Then Europeans travel abroad all the time. Except for some particularly "homebody" elderly people I don't know anybody who hasn't travelled abroad at least once in the last few years. It just doesn't exist among young people. Likewise there is hardly anyone is the Benelux of Scandinavia who hasn't learned at least one or two foreign languages, and in average people have studied three to five (even if they aren't always fluent in all of them). Even other Europeans can speak at least one or two other languages besides their mother tongue, which is not the case for the majority of Americans (recent immigrants excluded, obviously).
    That's just not the way it is here, Maciamo. We're no longer just a "European" country. (In some ways, certain European countries are not, either. I just think there's far more integration in the U.S. for most groups.) In 2015, forty-one million people in the U.S., 13% of the entire population, were native Spanish speakers. In certain states it’s much, much higher than that. In my own area, anywhere from 20-45% of people are native Spanish speakers. (If you take a look at the percentages in Texas, you'll know why George Bush spoke Spanish.:))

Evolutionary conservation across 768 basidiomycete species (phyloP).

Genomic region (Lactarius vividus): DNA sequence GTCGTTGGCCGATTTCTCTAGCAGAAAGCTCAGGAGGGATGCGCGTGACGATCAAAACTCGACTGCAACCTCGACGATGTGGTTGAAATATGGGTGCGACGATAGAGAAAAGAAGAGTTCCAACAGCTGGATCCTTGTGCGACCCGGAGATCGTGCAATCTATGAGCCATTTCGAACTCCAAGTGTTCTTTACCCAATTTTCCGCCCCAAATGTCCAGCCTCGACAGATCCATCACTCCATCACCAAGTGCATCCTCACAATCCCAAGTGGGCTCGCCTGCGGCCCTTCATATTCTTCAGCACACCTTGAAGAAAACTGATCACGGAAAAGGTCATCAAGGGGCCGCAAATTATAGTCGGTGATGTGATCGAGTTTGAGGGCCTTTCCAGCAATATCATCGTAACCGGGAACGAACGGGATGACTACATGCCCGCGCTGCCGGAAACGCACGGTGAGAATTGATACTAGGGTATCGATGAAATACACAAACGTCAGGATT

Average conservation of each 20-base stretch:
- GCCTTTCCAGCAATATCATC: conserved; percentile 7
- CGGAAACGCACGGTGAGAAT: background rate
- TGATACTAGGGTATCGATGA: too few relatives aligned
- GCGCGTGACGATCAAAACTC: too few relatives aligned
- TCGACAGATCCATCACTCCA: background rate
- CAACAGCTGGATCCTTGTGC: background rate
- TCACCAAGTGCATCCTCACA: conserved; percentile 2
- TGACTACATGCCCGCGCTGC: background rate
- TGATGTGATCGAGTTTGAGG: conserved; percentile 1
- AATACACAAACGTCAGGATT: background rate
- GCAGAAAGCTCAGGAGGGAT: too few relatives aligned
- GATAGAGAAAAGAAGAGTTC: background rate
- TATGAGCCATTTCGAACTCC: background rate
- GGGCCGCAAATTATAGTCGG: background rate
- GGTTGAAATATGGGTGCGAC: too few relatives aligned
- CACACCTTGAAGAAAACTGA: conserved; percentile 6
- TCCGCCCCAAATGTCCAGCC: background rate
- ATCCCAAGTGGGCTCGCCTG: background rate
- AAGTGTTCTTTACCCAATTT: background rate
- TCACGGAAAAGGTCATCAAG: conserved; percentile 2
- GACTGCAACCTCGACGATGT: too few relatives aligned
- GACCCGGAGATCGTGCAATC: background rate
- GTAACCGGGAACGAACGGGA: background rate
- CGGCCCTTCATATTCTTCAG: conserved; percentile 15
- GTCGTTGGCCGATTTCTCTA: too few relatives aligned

In California and New Mexico, and other states with high percentages of native Spanish speakers, all official documents are published in both English and Spanish. Here in New York, on every official call I make, and even for commercial calls, before you even get to the menu there is an announcement, in Spanish, to press a certain number if you wish to continue in Spanish.

    Even if I want my house cleaned the way I like it, or want to give detailed instructions to the gardener, speaking some Spanish is extremely useful, because their English is very rudimentary, if they have any at all.